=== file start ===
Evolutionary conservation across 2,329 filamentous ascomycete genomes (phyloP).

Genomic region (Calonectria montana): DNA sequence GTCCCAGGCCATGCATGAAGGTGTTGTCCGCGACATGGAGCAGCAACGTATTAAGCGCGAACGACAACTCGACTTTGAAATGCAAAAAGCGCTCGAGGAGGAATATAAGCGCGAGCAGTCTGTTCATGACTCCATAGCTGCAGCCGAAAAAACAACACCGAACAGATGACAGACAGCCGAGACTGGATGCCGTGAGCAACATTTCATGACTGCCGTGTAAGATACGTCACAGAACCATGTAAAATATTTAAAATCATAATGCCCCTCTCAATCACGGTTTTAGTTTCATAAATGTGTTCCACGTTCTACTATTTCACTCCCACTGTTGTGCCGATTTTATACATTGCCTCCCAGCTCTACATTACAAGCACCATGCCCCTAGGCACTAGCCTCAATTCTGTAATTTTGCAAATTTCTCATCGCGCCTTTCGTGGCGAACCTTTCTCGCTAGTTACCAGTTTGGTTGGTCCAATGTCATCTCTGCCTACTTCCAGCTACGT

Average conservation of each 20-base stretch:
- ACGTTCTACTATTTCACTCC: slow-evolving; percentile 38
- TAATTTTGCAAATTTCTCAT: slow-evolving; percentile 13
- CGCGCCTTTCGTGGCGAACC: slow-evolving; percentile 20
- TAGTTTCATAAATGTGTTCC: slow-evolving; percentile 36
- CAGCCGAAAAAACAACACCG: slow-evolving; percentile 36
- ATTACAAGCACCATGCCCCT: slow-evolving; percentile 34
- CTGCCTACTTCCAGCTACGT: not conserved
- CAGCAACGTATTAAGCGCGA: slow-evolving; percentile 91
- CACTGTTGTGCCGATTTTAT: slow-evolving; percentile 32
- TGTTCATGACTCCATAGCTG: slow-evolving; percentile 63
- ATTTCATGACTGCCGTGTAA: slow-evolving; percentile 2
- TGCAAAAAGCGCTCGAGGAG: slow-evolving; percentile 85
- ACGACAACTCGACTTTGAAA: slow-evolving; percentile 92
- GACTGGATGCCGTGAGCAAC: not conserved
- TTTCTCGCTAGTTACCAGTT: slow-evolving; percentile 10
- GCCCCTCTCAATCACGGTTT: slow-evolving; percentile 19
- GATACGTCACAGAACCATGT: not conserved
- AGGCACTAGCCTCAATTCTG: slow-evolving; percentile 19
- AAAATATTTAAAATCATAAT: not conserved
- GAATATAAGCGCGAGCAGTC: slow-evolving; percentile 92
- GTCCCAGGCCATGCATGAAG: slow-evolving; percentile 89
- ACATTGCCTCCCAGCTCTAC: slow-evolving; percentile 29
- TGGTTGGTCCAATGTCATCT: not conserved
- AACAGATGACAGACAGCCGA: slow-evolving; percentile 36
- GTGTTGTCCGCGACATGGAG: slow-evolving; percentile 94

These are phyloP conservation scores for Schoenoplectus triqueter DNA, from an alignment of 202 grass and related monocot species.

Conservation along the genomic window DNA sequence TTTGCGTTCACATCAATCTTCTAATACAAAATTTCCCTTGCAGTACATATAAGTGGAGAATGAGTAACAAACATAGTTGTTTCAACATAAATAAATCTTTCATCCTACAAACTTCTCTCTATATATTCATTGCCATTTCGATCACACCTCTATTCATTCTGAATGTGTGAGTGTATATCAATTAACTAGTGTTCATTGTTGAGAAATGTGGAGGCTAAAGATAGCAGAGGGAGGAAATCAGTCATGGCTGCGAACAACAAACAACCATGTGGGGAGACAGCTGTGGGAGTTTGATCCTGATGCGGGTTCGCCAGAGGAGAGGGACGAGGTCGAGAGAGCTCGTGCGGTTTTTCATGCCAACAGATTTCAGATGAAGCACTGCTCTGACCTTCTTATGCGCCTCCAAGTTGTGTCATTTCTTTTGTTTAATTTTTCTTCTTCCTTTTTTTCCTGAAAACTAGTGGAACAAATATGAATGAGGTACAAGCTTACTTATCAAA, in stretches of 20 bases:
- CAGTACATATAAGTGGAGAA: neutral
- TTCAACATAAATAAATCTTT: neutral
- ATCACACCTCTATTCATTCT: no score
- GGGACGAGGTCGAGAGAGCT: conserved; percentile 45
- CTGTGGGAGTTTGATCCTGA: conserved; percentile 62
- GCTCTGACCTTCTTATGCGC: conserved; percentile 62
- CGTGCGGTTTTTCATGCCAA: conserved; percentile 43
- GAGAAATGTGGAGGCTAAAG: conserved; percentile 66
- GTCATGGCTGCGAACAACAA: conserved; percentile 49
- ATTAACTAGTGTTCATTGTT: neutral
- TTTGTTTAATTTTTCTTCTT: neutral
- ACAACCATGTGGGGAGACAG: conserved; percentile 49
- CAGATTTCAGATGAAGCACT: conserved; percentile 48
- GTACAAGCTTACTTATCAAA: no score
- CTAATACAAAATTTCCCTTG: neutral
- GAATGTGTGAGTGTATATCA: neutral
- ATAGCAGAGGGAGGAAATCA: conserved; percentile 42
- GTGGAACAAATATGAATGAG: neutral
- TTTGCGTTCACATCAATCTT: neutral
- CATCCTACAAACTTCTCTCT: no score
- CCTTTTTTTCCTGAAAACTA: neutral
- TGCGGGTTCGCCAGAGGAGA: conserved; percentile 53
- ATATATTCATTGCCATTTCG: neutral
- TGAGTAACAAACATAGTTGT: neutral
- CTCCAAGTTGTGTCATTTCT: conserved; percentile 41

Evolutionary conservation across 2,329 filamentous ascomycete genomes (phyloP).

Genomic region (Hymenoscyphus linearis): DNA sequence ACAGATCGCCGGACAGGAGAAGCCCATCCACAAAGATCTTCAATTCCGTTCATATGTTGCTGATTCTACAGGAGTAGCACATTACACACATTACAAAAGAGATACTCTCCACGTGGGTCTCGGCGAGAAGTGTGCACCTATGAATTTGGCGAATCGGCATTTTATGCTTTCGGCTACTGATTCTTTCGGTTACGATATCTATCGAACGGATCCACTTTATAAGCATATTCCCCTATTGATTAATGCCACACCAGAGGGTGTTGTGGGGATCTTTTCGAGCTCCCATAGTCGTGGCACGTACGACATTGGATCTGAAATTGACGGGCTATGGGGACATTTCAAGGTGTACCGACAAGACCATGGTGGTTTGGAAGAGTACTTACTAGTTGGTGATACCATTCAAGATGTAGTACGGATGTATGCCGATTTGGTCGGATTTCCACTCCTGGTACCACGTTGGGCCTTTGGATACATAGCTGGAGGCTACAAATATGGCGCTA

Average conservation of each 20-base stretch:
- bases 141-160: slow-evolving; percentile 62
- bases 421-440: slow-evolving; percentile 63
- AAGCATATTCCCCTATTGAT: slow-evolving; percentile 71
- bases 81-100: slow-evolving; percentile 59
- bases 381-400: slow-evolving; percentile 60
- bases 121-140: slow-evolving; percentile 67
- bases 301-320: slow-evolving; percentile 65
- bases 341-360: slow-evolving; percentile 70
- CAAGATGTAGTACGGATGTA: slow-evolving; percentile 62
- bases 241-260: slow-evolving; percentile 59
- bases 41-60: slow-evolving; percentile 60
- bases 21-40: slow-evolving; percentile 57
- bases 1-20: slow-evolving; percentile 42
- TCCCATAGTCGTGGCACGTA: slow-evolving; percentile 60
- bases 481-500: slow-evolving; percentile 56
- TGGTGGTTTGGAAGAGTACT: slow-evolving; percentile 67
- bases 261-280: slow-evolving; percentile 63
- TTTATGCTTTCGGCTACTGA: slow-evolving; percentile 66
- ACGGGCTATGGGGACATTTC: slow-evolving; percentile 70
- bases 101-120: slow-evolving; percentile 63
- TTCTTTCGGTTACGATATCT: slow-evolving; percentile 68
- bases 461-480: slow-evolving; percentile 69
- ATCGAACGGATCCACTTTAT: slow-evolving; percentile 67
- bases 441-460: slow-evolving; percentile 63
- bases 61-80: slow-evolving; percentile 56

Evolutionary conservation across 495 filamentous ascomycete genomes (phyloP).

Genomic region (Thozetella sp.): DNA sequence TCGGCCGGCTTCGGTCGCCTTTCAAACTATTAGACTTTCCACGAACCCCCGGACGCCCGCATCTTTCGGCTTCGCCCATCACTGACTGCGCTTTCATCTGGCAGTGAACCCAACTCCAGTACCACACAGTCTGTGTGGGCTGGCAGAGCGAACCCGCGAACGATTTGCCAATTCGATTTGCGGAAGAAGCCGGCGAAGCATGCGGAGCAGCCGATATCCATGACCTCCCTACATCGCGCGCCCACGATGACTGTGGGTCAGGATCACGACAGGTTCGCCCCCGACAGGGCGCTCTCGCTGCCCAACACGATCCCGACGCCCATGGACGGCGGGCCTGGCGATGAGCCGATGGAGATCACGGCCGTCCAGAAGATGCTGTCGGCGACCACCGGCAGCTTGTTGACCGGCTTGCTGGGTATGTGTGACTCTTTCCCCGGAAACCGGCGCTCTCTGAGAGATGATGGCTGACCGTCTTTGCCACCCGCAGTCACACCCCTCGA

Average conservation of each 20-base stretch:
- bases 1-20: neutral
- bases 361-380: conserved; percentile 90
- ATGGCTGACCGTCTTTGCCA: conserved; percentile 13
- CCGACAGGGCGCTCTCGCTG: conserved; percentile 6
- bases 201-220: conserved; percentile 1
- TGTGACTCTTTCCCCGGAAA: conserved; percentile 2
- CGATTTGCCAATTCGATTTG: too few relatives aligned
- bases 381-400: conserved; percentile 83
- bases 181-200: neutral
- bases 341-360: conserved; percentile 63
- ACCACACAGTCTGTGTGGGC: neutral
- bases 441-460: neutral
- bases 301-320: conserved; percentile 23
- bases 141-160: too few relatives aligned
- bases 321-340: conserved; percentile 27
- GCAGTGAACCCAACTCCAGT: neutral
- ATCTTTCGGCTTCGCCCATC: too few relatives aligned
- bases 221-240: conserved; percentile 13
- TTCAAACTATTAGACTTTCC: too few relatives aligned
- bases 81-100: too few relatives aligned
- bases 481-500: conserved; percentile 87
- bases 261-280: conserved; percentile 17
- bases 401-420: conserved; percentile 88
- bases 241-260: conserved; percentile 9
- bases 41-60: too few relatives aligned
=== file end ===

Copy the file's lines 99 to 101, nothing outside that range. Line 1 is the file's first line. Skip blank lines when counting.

- bases 301-320: conserved; percentile 23
- bases 141-160: too few relatives aligned
- bases 321-340: conserved; percentile 27